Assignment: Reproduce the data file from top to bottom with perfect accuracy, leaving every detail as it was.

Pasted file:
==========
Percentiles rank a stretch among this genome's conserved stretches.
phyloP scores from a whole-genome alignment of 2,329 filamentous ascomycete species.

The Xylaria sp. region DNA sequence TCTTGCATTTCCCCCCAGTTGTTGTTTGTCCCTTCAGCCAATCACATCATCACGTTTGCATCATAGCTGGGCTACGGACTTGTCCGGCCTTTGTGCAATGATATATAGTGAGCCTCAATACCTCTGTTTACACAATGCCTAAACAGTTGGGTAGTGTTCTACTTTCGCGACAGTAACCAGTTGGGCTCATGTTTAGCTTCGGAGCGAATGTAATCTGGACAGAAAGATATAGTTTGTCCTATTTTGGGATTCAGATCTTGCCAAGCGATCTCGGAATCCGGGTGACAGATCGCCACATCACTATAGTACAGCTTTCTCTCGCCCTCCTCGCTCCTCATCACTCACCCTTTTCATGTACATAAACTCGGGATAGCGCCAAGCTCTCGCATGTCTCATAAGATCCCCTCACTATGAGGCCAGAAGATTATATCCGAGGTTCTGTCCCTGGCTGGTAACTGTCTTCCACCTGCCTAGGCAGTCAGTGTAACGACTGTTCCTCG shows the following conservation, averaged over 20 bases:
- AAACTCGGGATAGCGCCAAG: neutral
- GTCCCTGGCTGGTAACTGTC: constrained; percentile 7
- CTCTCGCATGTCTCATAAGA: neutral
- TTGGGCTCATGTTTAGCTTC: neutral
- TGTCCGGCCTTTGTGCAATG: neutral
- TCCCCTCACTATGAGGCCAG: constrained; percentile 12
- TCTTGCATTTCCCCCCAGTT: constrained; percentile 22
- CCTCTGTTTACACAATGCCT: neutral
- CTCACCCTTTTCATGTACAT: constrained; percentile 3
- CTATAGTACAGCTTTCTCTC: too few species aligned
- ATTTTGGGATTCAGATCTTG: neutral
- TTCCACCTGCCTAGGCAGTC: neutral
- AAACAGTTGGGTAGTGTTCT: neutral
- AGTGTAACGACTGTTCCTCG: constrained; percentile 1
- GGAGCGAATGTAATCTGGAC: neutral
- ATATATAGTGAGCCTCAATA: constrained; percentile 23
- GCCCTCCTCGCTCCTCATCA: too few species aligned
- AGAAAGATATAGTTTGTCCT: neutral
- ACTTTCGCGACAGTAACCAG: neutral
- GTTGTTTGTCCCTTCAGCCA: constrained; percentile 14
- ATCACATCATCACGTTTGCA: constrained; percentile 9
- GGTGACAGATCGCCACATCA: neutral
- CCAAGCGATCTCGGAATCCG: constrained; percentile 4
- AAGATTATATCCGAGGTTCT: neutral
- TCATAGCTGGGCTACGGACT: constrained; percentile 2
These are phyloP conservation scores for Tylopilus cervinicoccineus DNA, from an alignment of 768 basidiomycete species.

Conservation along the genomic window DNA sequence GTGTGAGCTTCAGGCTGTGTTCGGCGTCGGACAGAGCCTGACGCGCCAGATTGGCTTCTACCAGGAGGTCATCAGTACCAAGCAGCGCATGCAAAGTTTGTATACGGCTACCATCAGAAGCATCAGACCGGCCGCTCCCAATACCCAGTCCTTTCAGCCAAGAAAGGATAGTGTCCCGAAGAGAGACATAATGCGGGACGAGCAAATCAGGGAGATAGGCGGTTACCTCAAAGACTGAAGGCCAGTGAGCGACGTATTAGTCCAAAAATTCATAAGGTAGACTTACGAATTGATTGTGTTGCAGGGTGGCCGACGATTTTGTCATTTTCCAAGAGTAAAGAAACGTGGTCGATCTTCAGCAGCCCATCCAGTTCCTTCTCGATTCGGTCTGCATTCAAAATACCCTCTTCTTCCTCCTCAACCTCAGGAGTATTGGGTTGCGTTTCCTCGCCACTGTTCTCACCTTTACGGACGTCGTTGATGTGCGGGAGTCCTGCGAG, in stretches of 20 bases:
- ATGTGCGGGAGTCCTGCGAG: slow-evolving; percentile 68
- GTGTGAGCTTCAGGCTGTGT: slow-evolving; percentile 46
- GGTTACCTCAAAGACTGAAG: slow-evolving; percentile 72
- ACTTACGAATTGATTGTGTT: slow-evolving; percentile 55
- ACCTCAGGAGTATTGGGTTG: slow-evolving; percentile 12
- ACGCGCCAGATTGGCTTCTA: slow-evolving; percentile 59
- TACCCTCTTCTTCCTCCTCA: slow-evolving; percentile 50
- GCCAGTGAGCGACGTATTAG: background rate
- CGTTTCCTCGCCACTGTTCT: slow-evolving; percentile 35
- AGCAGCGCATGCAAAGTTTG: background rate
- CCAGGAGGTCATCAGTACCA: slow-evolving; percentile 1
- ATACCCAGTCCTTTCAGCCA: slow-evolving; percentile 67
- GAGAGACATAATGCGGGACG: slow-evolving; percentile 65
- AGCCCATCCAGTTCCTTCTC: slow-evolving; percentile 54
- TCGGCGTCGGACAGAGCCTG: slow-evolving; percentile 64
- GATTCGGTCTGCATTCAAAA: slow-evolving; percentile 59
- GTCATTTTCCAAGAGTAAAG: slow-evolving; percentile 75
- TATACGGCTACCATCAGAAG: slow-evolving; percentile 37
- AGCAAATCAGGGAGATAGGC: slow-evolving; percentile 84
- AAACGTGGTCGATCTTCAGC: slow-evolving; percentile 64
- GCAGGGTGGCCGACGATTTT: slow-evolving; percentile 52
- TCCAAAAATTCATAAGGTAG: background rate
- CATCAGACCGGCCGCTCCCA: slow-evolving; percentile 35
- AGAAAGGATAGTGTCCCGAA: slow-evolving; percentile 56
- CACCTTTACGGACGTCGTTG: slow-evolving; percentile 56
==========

Percentiles rank a stretch among this genome's conserved stretches.
phyloP scores from a whole-genome alignment of 2,329 filamentous ascomycete species.

The Xylaria sp. region DNA sequence TCTTGCATTTCCCCCCAGTTGTTGTTTGTCCCTTCAGCCAATCACATCATCACGTTTGCATCATAGCTGGGCTACGGACTTGTCCGGCCTTTGTGCAATGATATATAGTGAGCCTCAATACCTCTGTTTACACAATGCCTAAACAGTTGGGTAGTGTTCTACTTTCGCGACAGTAACCAGTTGGGCTCATGTTTAGCTTCGGAGCGAATGTAATCTGGACAGAAAGATATAGTTTGTCCTATTTTGGGATTCAGATCTTGCCAAGCGATCTCGGAATCCGGGTGACAGATCGCCACATCACTATAGTACAGCTTTCTCTCGCCCTCCTCGCTCCTCATCACTCACCCTTTTCATGTACATAAACTCGGGATAGCGCCAAGCTCTCGCATGTCTCATAAGATCCCCTCACTATGAGGCCAGAAGATTATATCCGAGGTTCTGTCCCTGGCTGGTAACTGTCTTCCACCTGCCTAGGCAGTCAGTGTAACGACTGTTCCTCG shows the following conservation, averaged over 20 bases:
- AAACTCGGGATAGCGCCAAG: neutral
- GTCCCTGGCTGGTAACTGTC: constrained; percentile 7
- CTCTCGCATGTCTCATAAGA: neutral
- TTGGGCTCATGTTTAGCTTC: neutral
- TGTCCGGCCTTTGTGCAATG: neutral
- TCCCCTCACTATGAGGCCAG: constrained; percentile 12
- TCTTGCATTTCCCCCCAGTT: constrained; percentile 22
- CCTCTGTTTACACAATGCCT: neutral
- CTCACCCTTTTCATGTACAT: constrained; percentile 3
- CTATAGTACAGCTTTCTCTC: too few species aligned
- ATTTTGGGATTCAGATCTTG: neutral
- TTCCACCTGCCTAGGCAGTC: neutral
- AAACAGTTGGGTAGTGTTCT: neutral
- AGTGTAACGACTGTTCCTCG: constrained; percentile 1
- GGAGCGAATGTAATCTGGAC: neutral
- ATATATAGTGAGCCTCAATA: constrained; percentile 23
- GCCCTCCTCGCTCCTCATCA: too few species aligned
- AGAAAGATATAGTTTGTCCT: neutral
- ACTTTCGCGACAGTAACCAG: neutral
- GTTGTTTGTCCCTTCAGCCA: constrained; percentile 14
- ATCACATCATCACGTTTGCA: constrained; percentile 9
- GGTGACAGATCGCCACATCA: neutral
- CCAAGCGATCTCGGAATCCG: constrained; percentile 4
- AAGATTATATCCGAGGTTCT: neutral
- TCATAGCTGGGCTACGGACT: constrained; percentile 2
These are phyloP conservation scores for Tylopilus cervinicoccineus DNA, from an alignment of 768 basidiomycete species.

Conservation along the genomic window DNA sequence GTGTGAGCTTCAGGCTGTGTTCGGCGTCGGACAGAGCCTGACGCGCCAGATTGGCTTCTACCAGGAGGTCATCAGTACCAAGCAGCGCATGCAAAGTTTGTATACGGCTACCATCAGAAGCATCAGACCGGCCGCTCCCAATACCCAGTCCTTTCAGCCAAGAAAGGATAGTGTCCCGAAGAGAGACATAATGCGGGACGAGCAAATCAGGGAGATAGGCGGTTACCTCAAAGACTGAAGGCCAGTGAGCGACGTATTAGTCCAAAAATTCATAAGGTAGACTTACGAATTGATTGTGTTGCAGGGTGGCCGACGATTTTGTCATTTTCCAAGAGTAAAGAAACGTGGTCGATCTTCAGCAGCCCATCCAGTTCCTTCTCGATTCGGTCTGCATTCAAAATACCCTCTTCTTCCTCCTCAACCTCAGGAGTATTGGGTTGCGTTTCCTCGCCACTGTTCTCACCTTTACGGACGTCGTTGATGTGCGGGAGTCCTGCGAG, in stretches of 20 bases:
- ATGTGCGGGAGTCCTGCGAG: slow-evolving; percentile 68
- GTGTGAGCTTCAGGCTGTGT: slow-evolving; percentile 46
- GGTTACCTCAAAGACTGAAG: slow-evolving; percentile 72
- ACTTACGAATTGATTGTGTT: slow-evolving; percentile 55
- ACCTCAGGAGTATTGGGTTG: slow-evolving; percentile 12
- ACGCGCCAGATTGGCTTCTA: slow-evolving; percentile 59
- TACCCTCTTCTTCCTCCTCA: slow-evolving; percentile 50
- GCCAGTGAGCGACGTATTAG: background rate
- CGTTTCCTCGCCACTGTTCT: slow-evolving; percentile 35
- AGCAGCGCATGCAAAGTTTG: background rate
- CCAGGAGGTCATCAGTACCA: slow-evolving; percentile 1
- ATACCCAGTCCTTTCAGCCA: slow-evolving; percentile 67
- GAGAGACATAATGCGGGACG: slow-evolving; percentile 65
- AGCCCATCCAGTTCCTTCTC: slow-evolving; percentile 54
- TCGGCGTCGGACAGAGCCTG: slow-evolving; percentile 64
- GATTCGGTCTGCATTCAAAA: slow-evolving; percentile 59
- GTCATTTTCCAAGAGTAAAG: slow-evolving; percentile 75
- TATACGGCTACCATCAGAAG: slow-evolving; percentile 37
- AGCAAATCAGGGAGATAGGC: slow-evolving; percentile 84
- AAACGTGGTCGATCTTCAGC: slow-evolving; percentile 64
- GCAGGGTGGCCGACGATTTT: slow-evolving; percentile 52
- TCCAAAAATTCATAAGGTAG: background rate
- CATCAGACCGGCCGCTCCCA: slow-evolving; percentile 35
- AGAAAGGATAGTGTCCCGAA: slow-evolving; percentile 56
- CACCTTTACGGACGTCGTTG: slow-evolving; percentile 56